LIBERTY OR DEATH: India's Journey To Independence And Division. By Patrick French. HarperCollins Pounds 20
Farrukh Dhondy looks back at Indian succession on its 50th anniversary
The justification for Patrick French's account of India's freedom movement is that he has access to new material which is "intelligence" - the gathering of secret information by the British about the personalities, plans and strategy of their opponents in the Indian national movements.
There is also a second justification, and that is that French will not only present us with the facts that a hundred other books have rehearsed, and the portraits and thesis that are the common currency of the Transfer of Power literature, but that through his skills as an interviewer he will give us a context of the present into which this painstaking history fits.
The first claim is at best an exaggeration and at worst a fraud. It is as though socio-anthropologico-pharmacological studies had revealed after 10 years of research that smoking damages your health. One knew the conclusion anyway.
The facts and judgments gleaned from "intelligence" networks of the time lead French to a conclusion one has heard and read before: "I came to realize that the British decision to quit had been based on neither altruism nor strategic planning. It was not the logical culmination of a policy of benign imperial stewardship, like a kindly parent allowing its child to ride its bicycle unassisted from the moment it learned to pedal. Nor was it the inevitable consequence of unquenchable socio-political forces, with the people of India rising up as one to drive the invaders into the sea." Full marks. Smoking causes lung disease.
The book should have been called Liberty and Death because liberation was accompanied by the most shameful event in the modern history of the Indian people, the "ethnic cleansing" of Partition in which between one and two million people lost their lives, and anywhere between 14 and 17 million were forced to flee their homes.
The merit of French's compilation is that it brings the story of the freedom movement, the sketch biographies of Jinnah, Nehru, Gandhi, Wavell, Mountbatten, Patel, Bose and others into the same book. The narrative of events is compellingly told. If the letters and confidential memos of the viceroys and other officials tell us anything new it is that the sub-text of the great non-violent movement of Gandhi was always painfully clear to them: the glove of non-violence was no more than a cover for the fist of vengeance. Smoking makes you cough.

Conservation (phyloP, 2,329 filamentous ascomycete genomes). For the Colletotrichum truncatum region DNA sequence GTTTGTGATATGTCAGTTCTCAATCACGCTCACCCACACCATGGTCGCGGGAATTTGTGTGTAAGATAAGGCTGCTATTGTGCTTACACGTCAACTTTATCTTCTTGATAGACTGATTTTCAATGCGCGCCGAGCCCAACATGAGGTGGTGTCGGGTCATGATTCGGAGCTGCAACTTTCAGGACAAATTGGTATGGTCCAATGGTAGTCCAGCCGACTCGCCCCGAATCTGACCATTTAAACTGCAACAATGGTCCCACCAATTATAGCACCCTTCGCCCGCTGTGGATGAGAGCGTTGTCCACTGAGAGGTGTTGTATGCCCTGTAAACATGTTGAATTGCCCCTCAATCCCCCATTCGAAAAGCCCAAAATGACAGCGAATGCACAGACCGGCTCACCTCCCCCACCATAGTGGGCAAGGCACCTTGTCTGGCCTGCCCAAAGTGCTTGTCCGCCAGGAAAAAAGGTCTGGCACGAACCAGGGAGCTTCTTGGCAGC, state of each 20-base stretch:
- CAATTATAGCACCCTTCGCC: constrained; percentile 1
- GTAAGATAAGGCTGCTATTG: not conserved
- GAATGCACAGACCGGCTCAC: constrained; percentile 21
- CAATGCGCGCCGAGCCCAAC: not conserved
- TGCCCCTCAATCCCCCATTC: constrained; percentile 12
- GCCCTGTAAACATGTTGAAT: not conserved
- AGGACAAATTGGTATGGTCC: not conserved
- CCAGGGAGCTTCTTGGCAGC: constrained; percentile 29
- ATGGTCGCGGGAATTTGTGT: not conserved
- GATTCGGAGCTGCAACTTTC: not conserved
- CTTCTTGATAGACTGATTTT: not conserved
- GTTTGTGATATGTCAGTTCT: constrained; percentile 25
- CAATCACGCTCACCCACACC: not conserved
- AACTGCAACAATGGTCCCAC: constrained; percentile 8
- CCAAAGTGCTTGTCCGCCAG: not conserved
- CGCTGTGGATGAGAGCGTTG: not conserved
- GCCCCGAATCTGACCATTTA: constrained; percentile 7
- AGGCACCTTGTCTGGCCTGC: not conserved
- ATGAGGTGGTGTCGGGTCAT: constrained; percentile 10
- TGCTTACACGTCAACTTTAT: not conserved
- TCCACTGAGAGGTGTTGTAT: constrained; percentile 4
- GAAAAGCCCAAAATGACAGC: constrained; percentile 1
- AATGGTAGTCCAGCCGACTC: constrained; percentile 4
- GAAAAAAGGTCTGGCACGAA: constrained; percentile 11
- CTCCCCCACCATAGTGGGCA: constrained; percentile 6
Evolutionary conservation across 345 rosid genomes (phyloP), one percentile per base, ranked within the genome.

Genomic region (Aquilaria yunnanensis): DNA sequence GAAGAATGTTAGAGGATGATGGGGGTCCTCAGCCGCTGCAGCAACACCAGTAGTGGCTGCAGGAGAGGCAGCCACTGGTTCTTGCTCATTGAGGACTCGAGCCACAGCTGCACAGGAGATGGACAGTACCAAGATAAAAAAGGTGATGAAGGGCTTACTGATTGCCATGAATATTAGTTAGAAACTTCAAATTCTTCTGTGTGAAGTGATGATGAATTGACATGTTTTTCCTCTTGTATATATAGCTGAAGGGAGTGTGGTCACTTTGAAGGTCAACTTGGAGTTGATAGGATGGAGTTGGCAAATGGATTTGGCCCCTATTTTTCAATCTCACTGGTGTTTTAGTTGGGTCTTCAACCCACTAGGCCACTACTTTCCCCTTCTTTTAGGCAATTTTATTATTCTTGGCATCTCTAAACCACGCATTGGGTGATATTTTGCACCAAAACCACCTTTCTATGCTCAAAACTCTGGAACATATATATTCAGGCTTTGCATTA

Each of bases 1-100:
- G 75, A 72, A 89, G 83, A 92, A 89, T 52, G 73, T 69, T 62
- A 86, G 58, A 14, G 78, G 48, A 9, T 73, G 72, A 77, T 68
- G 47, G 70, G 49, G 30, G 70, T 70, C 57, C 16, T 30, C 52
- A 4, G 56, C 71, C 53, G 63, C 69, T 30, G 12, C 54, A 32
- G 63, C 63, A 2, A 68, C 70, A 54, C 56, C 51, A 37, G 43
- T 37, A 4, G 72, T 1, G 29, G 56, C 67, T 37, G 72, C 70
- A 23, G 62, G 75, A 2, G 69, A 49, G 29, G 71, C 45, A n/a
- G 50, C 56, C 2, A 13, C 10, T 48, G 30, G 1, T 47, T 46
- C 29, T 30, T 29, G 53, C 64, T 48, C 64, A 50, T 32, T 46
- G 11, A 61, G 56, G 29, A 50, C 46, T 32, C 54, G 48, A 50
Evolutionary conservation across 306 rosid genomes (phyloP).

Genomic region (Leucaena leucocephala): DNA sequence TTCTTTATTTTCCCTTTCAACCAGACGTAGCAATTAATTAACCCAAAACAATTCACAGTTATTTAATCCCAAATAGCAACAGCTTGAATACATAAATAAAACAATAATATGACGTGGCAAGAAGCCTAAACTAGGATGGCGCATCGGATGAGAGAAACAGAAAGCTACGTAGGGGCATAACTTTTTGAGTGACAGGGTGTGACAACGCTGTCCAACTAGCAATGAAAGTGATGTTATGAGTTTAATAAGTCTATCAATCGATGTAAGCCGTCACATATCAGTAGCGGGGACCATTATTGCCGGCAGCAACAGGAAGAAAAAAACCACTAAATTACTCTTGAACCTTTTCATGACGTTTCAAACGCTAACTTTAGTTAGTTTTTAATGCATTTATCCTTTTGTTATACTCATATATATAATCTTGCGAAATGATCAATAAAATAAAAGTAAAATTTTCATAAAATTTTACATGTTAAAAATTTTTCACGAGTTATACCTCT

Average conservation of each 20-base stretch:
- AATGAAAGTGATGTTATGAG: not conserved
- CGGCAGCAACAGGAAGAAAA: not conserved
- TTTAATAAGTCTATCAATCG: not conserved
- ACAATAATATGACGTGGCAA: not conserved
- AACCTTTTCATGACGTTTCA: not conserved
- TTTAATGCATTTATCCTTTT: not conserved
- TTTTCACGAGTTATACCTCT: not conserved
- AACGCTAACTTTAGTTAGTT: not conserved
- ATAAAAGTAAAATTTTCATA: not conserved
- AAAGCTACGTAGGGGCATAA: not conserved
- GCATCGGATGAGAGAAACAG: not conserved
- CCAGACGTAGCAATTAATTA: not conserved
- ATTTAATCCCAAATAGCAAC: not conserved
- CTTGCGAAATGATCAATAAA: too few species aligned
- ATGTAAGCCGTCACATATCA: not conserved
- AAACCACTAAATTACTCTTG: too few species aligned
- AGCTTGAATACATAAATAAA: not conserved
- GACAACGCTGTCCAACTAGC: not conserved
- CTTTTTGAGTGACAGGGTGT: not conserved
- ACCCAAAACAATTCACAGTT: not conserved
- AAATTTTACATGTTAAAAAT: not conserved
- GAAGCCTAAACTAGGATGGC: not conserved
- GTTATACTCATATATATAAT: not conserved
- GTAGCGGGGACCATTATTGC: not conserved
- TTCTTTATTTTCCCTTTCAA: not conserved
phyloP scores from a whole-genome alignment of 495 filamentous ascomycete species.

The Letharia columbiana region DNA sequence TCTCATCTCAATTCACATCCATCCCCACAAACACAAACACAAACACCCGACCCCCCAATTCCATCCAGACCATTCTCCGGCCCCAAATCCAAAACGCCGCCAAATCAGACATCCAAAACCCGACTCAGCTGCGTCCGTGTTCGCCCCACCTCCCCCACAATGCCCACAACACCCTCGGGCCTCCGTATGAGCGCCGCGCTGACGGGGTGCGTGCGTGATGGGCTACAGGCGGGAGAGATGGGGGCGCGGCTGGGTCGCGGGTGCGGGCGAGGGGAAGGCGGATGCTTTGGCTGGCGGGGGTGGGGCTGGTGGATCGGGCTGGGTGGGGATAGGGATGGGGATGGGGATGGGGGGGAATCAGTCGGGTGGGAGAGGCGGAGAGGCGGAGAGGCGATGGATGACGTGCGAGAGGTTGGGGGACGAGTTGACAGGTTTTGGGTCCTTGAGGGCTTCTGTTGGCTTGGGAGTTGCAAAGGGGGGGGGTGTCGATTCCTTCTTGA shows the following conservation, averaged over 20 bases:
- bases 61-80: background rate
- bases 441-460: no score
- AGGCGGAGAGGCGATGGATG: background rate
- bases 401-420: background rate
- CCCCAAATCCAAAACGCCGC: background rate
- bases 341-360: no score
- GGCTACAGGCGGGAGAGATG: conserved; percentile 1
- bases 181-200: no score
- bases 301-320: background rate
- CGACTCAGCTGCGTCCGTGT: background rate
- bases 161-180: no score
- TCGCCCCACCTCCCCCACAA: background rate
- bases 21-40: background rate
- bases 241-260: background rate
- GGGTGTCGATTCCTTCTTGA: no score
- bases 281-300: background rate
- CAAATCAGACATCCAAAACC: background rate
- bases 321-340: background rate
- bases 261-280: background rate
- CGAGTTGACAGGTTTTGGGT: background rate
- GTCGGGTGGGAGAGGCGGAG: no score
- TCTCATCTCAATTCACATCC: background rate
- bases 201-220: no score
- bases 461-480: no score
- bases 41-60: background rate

Commander-in-Chief Auchinleck's report in December 1945 when things were hotting up was: "Congress will have learned from the 1942 disturbances how easily rail, road and telephone communications can be disrupted and the paralyzing (sic. It is aimed at the American market, or HarperCollins is employing Taiwanese proof-readers who learnt their English in LA) effect of such disruption." Very clever, these Congresswallahs.
The last section of the book is a series of interviews with people in Pakistan, India and Bangladesh about events, personalities, and questions of and beyond the movement for freedom.
If Liberty or Death had really been aimed at the American market, it could have generated a neat little conspiracy theory - Nehru was in love with Lady Mountbatten and together they got Dicky to concede Pakistan to Jinnah and the Muslim League, and sabotage its potential at birth so that it would sue for reunification with a Nehru India.
French's very British conclusion that muddle and fudge were the last weapons of the Raj and the real instruments of freedom, is closer to truth. Even so, one is left with the impression that French doesn't know why he is writing the book. Nevertheless, before taking the field, he decides to clear the other Brits and Indians who occupy it with a scatter-gun of an introduction, a statement of astounding conceit in which he confuses and confounds his raison d'etre. First he goes for the Brits: "For many years, British books on India formed a small but precise genre of their own, involving the use of phrases like 'the heady smell of spices and woodsmoke' and descriptive evocations of cruel maharajahs, sly holymen, rebellious tribesmen." It is a long time since any such book was published. There are at least 20 books by British authors quoted in his own select bibliography which are very far from evoking woodsmoke and sly holymen and whose facts and judgments form the substance of his own chapters.
Then he sees off the Indians, attacking the subcontinent's "generally flimsy historical or biographical writing. Too often a narrow, obfuscatory nationalism has been the only way of facing the region's history." Again, his own bibliography contains 50 books by Indians from which he has taken facts, anecdotes, events and descriptions. And how does this judgment about narrow nationalism sit with his approval of the following idiotic quote from one of his Indian friends? "How would you behave if a whole lot of Indians took over your country and forced you to wear dhoti-kurta and speak Hindi and eat with your hands?" I don't know. I'd join the Tory Party, I suppose.
Farrukh Dhondy is commissioning editor for multicultural programmes for Channel 4